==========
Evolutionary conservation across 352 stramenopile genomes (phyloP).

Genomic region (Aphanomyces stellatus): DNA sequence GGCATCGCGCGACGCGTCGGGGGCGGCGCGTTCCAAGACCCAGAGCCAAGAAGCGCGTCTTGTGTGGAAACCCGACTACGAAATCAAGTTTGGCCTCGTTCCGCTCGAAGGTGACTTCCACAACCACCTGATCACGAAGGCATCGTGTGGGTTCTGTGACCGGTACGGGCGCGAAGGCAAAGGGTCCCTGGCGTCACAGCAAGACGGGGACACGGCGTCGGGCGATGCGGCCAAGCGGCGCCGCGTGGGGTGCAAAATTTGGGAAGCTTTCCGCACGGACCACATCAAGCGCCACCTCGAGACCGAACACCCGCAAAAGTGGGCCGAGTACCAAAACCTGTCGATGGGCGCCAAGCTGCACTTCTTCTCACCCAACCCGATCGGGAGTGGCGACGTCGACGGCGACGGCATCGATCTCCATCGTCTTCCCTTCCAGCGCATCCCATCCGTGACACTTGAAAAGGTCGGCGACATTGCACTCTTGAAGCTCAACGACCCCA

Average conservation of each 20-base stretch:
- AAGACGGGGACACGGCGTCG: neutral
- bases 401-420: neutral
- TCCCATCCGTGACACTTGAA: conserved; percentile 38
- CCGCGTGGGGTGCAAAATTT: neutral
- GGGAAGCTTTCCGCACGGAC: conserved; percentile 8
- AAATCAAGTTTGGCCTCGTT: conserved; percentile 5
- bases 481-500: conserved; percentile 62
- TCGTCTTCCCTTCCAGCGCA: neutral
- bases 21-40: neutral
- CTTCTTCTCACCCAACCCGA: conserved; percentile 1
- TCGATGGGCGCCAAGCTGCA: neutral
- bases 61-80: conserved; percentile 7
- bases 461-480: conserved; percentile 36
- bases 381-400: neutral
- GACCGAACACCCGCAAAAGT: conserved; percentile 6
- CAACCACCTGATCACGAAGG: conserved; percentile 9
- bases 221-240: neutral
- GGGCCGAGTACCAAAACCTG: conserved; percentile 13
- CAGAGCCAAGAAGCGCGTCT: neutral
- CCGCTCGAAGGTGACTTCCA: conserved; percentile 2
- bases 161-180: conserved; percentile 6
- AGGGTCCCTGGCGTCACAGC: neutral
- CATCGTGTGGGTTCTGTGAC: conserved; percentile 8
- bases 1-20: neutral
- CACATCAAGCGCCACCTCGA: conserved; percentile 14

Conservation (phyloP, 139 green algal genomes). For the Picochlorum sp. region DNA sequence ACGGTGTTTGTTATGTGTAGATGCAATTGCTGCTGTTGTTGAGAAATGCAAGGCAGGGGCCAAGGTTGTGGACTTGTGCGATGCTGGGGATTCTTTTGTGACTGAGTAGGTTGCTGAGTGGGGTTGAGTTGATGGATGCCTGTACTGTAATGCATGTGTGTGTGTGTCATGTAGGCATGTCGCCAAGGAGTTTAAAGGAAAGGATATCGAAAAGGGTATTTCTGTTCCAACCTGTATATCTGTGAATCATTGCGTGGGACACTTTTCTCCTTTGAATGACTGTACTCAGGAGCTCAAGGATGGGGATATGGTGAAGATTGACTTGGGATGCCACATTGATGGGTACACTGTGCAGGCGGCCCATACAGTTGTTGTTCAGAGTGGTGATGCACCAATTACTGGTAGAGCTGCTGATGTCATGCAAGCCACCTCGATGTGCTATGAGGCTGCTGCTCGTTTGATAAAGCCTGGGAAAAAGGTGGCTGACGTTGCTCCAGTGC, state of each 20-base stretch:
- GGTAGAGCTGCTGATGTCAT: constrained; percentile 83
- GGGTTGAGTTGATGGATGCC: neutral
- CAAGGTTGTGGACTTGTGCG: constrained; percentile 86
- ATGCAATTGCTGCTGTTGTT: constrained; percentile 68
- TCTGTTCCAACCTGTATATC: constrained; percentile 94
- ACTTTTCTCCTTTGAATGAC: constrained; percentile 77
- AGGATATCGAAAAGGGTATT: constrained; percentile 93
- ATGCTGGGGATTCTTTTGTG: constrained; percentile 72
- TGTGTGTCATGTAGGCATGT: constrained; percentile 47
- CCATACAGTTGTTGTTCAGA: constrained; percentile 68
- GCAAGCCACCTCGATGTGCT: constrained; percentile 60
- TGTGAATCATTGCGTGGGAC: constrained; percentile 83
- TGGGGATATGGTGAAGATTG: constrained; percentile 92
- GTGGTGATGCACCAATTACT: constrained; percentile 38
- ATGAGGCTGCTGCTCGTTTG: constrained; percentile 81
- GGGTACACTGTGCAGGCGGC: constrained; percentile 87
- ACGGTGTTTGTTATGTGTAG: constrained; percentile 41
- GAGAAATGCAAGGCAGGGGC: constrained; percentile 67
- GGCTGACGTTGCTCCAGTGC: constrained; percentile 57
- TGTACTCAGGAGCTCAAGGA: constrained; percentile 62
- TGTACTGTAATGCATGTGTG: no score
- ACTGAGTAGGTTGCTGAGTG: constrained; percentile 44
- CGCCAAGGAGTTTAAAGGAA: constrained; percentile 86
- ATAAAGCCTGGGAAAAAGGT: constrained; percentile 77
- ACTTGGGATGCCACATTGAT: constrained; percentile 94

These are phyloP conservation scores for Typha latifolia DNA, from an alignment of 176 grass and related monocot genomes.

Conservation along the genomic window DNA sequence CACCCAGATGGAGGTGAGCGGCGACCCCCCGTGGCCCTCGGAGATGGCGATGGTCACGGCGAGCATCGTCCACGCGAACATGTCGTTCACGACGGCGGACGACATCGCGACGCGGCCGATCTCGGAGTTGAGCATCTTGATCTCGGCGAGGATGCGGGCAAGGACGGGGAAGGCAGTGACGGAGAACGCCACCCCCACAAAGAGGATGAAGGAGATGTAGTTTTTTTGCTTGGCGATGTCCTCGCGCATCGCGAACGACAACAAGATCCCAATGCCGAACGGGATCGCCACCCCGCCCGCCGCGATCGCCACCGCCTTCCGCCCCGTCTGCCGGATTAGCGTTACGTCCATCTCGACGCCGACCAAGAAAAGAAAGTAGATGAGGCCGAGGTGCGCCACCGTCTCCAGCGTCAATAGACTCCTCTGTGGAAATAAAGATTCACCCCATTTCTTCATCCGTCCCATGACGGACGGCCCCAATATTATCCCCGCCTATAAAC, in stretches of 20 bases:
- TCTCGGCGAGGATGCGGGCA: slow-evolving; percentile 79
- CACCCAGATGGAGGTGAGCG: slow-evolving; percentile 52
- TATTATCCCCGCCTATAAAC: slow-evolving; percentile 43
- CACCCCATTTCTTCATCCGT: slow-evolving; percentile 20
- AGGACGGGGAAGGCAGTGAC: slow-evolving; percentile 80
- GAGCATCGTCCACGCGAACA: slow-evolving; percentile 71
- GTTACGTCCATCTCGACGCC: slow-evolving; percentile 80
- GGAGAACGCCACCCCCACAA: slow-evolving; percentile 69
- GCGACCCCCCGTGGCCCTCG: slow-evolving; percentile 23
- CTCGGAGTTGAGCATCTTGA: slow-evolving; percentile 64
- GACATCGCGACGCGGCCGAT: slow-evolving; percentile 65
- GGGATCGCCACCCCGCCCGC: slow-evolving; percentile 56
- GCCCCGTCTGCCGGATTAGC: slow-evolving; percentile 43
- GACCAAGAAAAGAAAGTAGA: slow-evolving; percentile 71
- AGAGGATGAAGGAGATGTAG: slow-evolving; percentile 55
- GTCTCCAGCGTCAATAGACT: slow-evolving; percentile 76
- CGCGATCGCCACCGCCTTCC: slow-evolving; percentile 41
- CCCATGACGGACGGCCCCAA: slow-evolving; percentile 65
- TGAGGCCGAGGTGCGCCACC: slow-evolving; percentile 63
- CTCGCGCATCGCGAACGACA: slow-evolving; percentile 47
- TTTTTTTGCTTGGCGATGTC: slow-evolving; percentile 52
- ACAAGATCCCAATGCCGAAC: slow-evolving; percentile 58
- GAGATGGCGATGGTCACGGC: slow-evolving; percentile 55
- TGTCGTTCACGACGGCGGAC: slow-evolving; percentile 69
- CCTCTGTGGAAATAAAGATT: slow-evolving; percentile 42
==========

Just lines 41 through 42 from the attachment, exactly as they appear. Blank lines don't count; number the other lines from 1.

- TGTGAATCATTGCGTGGGAC: constrained; percentile 83
- TGGGGATATGGTGAAGATTG: constrained; percentile 92